Gaudet said the Bentonville medical school will have a curriculum teaching “all that medicine does well right now,” with some integrative techniques related to whole health philosophy.
“We will infuse the skills and systems to support people in really taking charge of their lives and health and being empowered and equipped to do that,” she said.
Gaudet said the medical school will include between 40 and 50 students in its initial class in 2024. It’s already recruited a founding dean from Texas (Elly Xenakis), an executive vice dean from North Carolina (Colleen O’Connor) and vice dean for education from Wisconsin (Adam Rindfleisch).
The medical school seeks accreditation from the Liaison Committee on Medical Education, the accrediting body for educational programs at medical schools in the United States and Canada. The curriculum will include biomedical sciences, clinical training, medical entrepreneurship, research, and a capstone with whole health principles.
Whole Health will offer a four-year, allopathic program, meaning graduates will receive a Doctor of Medicine (MD) degree. Health Sciences degrees and certificates will be offered, including functional nutrition, mental health, social work and health coaching; faculty development in whole health approaches; and national certification of existing educational programs aligning with whole health principles and practices.
The School of Medicine and Health Sciences will collaborate closely with the state’s healthcare community and seek clinical affiliations with local inpatient and outpatient providers. School officials and the University of Arkansas for Medical Sciences (UAMS) Northwest in Fayetteville — a satellite campus of Little Rock-based UAMS, the state’s only academic medical campus — are already discussing opportunities to collaborate, as opposed to competing against one another.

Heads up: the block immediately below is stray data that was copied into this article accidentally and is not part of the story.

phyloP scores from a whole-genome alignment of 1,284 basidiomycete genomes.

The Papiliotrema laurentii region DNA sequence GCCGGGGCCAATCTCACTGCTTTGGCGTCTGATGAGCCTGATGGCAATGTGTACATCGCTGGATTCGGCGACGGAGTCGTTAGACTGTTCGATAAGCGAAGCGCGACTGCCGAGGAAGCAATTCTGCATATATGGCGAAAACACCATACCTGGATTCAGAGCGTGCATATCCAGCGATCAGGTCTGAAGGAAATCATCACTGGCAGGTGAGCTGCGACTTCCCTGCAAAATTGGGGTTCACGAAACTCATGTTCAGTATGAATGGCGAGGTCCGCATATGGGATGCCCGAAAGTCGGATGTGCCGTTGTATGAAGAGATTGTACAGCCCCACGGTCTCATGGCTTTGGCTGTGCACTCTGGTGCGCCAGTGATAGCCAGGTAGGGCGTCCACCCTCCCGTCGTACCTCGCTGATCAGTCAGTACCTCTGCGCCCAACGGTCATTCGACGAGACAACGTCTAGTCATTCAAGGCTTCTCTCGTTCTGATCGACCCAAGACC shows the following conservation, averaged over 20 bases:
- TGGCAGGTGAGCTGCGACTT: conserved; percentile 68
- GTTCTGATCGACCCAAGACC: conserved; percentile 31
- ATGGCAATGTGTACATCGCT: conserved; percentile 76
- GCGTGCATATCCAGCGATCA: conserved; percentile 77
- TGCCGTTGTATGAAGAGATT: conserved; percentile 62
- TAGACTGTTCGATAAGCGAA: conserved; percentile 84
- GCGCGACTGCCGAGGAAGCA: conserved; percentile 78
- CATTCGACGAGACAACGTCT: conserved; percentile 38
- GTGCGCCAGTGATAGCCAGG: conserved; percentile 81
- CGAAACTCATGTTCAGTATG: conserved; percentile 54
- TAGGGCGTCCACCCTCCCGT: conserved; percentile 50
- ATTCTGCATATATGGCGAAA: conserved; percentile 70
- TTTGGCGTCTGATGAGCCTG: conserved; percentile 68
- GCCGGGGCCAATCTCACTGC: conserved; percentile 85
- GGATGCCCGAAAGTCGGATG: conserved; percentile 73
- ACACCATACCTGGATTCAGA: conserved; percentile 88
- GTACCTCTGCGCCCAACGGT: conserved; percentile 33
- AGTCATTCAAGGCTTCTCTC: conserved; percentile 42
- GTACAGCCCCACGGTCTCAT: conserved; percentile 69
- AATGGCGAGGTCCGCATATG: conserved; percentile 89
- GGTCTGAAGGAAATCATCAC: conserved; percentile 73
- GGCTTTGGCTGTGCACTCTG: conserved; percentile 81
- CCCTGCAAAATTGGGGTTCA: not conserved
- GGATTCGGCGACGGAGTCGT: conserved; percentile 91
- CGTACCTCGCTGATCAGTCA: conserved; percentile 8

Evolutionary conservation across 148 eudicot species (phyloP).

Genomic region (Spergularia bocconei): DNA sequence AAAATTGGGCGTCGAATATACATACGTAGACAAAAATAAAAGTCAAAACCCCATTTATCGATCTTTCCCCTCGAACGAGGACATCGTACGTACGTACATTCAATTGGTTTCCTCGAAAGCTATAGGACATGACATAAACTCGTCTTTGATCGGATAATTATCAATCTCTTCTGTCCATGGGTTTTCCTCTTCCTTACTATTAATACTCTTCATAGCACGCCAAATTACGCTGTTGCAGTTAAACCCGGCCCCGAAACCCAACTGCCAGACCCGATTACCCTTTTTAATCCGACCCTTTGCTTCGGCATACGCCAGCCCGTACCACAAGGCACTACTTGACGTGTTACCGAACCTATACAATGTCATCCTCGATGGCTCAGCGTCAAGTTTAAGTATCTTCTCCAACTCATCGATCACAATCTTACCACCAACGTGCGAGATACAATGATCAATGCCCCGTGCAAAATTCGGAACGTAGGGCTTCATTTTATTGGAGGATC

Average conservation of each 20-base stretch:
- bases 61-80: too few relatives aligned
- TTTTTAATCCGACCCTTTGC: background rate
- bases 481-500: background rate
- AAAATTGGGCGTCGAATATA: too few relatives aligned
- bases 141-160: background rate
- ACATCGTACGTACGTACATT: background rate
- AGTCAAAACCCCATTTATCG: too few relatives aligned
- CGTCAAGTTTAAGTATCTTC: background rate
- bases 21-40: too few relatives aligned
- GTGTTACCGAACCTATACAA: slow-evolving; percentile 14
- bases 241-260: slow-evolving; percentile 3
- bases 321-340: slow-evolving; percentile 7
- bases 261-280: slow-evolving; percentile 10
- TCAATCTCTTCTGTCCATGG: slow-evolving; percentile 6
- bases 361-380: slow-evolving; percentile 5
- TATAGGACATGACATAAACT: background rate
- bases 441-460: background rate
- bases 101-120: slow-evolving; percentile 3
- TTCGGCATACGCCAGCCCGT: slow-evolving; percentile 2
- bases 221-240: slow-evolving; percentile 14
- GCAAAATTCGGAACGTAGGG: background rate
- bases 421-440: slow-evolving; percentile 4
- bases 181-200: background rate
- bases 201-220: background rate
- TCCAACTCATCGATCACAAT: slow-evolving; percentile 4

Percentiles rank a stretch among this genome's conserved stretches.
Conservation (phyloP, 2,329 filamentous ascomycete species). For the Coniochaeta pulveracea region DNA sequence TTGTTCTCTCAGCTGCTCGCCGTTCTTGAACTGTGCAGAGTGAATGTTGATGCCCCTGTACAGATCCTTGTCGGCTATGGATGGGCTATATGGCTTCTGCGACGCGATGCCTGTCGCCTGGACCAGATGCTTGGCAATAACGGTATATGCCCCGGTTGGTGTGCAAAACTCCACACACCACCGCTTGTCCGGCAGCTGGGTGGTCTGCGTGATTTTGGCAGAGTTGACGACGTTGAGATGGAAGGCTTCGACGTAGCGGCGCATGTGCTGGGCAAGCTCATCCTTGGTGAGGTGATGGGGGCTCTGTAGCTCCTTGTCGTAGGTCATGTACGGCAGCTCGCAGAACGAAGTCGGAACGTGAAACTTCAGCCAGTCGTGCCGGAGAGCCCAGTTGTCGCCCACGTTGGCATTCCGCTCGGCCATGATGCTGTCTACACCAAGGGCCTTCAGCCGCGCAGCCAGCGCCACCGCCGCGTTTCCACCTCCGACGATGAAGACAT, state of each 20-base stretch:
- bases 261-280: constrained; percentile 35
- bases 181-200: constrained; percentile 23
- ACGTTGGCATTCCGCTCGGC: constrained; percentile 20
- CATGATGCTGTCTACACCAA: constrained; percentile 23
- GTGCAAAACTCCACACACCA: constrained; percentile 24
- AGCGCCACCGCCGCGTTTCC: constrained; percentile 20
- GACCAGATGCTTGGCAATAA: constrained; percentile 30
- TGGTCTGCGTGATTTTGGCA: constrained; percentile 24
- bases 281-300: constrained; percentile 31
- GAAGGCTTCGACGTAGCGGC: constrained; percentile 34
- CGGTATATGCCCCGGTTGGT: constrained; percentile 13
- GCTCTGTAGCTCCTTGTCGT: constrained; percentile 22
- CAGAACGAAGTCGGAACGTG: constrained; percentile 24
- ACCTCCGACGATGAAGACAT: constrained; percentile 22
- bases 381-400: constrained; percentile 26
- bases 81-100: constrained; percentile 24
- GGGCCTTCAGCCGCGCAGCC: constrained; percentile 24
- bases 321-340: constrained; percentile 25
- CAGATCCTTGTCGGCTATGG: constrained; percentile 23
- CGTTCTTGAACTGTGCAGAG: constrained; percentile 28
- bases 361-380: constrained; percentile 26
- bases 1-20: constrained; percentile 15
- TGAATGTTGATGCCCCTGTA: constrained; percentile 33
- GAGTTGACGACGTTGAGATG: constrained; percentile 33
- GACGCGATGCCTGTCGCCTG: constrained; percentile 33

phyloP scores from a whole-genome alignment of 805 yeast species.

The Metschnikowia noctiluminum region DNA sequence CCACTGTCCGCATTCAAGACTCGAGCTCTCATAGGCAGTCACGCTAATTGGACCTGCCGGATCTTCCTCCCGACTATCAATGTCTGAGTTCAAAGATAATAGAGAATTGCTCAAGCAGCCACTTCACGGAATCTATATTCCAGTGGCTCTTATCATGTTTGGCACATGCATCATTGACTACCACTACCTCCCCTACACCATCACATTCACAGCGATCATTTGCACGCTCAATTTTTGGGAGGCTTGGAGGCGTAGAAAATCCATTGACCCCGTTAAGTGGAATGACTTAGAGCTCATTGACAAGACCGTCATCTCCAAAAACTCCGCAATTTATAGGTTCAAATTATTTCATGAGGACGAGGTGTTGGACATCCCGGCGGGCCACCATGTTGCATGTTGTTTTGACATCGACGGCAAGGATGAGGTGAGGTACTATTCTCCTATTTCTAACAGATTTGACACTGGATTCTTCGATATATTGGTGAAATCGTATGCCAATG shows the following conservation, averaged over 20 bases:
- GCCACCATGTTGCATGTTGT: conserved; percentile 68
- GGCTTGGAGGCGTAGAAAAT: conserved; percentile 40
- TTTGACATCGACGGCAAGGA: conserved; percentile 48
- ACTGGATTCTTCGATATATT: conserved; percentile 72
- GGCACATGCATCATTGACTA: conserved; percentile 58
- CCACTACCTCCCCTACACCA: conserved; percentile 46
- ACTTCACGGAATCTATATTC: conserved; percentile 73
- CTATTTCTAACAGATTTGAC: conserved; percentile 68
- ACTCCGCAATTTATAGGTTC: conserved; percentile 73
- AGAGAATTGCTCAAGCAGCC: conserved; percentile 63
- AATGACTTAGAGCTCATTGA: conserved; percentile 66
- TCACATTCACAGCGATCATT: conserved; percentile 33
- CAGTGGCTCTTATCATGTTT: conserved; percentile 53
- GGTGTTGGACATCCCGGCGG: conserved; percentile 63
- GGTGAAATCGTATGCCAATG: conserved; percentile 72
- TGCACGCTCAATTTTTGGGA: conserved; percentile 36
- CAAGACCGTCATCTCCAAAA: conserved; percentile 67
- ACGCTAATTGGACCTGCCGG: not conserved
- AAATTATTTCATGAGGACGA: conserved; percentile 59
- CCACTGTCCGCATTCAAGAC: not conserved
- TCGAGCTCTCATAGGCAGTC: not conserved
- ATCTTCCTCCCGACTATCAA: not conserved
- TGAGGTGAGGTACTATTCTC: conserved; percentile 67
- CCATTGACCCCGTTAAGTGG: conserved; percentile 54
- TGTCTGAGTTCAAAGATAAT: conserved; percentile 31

“UAMS Northwest looks forward to partnering with the Whole Health School of Medicine and Health Sciences as we continue to educate the next generation of healthcare professionals and as we work to improve the health of our region and our state,” Dr. Pearl McElfish, vice chancellor for UAMS’ Northwest Arkansas regional campus, said in a statement to the Northwest Arkansas Business Journal.
Discussions are also underway for ongoing collaborations with local providers and the Northwest Arkansas Council Healthcare Transformation Division. That includes Arkansas Children’s Northwest, Community Clinic, Mercy Hospital Northwest Arkansas, Northwest Medical Center, Washington Regional Medical Center, UAMS, the University of Arkansas and Veterans Health Care System of the Ozarks.
In 2019, the Northwest Arkansas Council, one of the region’s most influential nonprofit groups, released a report that found the region lost nearly $1 billion per year because people left Northwest Arkansas for high-level specialty care. The council’s plan for addressing that issue included adding 200 additional residency positions, increasing integrative research to attract high-quality physicians and establishing a four-year medical school.
Ryan Cork, named earlier this year as the executive director of the council’s healthcare transformation division, said the Whole Health Institute and the medical school are examples of Northwest Arkansas making “bold moves” to ensure the region becomes one of the world’s premier healthcare destinations.
“The medical school will raise the bar with its innovative approach to health and well-being and also give healthcare systems throughout the region and state a new pipeline to recruit high-quality physicians,” he said.